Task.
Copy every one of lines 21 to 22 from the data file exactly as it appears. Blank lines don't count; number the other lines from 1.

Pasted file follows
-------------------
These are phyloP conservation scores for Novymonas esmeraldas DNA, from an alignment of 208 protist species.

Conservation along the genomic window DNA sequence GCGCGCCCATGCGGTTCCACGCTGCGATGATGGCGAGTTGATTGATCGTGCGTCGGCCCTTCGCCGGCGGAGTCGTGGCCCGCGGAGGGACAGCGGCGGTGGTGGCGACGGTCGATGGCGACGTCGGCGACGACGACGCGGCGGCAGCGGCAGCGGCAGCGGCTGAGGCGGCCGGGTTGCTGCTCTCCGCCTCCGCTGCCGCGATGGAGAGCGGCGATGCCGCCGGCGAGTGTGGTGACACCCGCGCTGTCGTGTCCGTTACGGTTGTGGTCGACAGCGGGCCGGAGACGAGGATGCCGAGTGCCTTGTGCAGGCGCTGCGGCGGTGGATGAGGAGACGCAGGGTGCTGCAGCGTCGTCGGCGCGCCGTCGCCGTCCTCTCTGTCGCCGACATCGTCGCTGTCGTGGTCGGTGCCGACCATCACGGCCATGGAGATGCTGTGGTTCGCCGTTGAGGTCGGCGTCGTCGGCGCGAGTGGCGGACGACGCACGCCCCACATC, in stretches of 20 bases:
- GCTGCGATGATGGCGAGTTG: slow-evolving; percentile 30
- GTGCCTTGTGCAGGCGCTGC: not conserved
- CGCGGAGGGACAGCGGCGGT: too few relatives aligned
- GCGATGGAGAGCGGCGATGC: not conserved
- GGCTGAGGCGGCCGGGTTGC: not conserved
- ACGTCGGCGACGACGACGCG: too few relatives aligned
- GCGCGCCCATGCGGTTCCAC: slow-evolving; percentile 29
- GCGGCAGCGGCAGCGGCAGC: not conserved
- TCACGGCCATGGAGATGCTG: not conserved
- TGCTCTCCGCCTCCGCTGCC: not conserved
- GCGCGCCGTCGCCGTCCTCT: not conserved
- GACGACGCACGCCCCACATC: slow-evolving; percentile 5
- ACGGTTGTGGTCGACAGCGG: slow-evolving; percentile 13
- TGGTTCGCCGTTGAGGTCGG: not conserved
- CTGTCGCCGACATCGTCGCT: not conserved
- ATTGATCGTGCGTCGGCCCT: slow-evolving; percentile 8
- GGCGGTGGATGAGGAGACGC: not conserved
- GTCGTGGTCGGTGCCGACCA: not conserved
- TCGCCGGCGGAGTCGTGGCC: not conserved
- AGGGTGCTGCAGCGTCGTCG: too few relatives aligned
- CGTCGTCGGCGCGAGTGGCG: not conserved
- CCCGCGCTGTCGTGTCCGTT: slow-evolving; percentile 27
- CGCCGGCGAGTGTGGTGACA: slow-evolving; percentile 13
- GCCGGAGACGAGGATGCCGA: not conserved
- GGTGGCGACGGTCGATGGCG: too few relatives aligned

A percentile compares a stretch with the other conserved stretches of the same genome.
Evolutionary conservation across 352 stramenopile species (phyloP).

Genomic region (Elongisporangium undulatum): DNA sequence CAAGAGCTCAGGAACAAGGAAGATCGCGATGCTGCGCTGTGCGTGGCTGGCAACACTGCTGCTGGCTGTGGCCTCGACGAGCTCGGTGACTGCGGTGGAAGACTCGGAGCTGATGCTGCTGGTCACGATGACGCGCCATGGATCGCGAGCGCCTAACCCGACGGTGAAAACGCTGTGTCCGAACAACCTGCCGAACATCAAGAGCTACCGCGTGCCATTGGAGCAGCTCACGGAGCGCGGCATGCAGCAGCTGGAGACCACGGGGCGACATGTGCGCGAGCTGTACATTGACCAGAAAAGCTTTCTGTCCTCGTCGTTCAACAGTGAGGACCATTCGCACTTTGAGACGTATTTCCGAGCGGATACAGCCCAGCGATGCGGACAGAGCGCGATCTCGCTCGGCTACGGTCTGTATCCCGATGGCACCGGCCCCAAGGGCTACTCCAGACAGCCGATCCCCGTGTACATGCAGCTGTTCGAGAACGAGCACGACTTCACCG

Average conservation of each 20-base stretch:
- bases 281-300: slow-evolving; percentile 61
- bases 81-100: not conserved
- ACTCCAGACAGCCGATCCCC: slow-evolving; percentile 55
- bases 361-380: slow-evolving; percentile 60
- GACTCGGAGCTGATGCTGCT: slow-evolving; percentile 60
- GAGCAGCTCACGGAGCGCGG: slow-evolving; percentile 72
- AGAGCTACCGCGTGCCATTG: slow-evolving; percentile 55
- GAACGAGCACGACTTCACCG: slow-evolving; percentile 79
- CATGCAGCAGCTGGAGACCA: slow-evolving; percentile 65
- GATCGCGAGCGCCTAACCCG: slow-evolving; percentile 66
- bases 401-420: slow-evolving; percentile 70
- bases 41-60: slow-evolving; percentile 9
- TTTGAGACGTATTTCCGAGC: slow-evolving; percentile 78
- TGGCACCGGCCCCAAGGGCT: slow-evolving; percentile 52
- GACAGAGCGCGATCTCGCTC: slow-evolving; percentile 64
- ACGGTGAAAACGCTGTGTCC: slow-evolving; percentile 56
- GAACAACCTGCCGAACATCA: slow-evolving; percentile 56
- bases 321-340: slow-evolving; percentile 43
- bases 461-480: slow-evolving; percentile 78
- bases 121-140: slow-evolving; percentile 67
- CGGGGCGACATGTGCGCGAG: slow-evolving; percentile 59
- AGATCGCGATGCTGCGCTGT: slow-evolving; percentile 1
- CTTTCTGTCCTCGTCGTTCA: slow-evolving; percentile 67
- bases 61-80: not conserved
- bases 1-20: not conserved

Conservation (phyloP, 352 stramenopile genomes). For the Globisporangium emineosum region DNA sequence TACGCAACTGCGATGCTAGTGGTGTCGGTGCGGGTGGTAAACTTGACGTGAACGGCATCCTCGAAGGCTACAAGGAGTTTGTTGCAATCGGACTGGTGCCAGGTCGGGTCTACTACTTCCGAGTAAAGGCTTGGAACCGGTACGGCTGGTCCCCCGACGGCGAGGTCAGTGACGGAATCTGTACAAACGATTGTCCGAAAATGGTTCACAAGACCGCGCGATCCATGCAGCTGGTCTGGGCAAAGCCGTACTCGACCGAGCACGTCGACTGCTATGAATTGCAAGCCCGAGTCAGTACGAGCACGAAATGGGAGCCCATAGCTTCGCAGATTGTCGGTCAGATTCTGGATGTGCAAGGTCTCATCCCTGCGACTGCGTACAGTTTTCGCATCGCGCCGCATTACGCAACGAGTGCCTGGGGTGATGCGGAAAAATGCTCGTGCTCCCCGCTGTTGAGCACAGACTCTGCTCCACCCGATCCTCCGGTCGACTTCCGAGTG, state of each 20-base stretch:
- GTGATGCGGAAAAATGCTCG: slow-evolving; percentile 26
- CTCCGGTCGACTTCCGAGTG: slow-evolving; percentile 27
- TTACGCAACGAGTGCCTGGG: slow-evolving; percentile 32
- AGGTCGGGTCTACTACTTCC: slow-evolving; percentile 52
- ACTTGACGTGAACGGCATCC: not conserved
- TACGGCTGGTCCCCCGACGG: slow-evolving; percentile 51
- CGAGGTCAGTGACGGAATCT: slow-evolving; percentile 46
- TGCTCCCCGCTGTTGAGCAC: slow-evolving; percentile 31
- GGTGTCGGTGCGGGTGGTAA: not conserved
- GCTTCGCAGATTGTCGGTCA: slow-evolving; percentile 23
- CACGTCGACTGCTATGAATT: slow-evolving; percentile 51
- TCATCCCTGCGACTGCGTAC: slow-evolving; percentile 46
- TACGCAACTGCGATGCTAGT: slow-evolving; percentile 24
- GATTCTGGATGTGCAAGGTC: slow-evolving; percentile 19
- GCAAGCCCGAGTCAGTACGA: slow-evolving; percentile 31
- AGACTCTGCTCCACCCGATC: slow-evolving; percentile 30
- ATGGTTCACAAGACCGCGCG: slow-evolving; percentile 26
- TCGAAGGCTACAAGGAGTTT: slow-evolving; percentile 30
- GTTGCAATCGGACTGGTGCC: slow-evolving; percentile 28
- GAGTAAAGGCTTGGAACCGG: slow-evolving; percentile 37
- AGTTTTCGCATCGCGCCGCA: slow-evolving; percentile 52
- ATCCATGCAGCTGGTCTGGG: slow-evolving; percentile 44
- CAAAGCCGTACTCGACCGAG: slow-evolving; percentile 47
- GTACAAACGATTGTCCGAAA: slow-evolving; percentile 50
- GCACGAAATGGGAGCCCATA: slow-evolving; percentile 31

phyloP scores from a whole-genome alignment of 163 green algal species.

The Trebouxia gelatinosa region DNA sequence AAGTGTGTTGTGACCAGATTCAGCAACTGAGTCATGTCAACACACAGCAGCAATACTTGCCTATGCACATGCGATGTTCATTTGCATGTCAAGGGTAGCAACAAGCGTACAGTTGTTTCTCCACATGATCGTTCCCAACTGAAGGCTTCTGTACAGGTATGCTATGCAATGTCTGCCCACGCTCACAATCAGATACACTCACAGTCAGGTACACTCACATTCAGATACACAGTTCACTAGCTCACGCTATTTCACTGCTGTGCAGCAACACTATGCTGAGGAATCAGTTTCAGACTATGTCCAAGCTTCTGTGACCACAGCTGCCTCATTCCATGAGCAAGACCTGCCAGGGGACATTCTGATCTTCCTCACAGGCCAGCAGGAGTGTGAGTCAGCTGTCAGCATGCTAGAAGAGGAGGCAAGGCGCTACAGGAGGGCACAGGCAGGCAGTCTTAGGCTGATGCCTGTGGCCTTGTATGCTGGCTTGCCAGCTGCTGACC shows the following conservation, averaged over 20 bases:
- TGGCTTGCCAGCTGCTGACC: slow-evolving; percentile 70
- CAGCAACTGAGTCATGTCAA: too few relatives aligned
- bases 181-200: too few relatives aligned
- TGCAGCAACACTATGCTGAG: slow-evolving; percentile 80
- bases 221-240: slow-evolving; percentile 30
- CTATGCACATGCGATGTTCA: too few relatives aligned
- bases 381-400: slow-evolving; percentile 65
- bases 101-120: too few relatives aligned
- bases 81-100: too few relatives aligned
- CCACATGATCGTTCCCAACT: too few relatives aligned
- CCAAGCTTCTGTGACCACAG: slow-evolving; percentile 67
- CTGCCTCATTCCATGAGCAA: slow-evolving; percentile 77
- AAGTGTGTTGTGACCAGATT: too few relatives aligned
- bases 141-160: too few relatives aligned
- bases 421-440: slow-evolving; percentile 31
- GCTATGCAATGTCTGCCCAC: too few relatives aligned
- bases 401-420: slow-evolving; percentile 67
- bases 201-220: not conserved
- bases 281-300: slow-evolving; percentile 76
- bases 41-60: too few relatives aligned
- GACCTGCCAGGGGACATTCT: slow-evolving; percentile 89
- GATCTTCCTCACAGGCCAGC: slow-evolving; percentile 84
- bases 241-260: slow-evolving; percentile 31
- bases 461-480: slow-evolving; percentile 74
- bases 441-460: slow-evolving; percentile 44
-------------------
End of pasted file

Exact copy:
- TCGCCGGCGGAGTCGTGGCC: not conserved
- AGGGTGCTGCAGCGTCGTCG: too few relatives aligned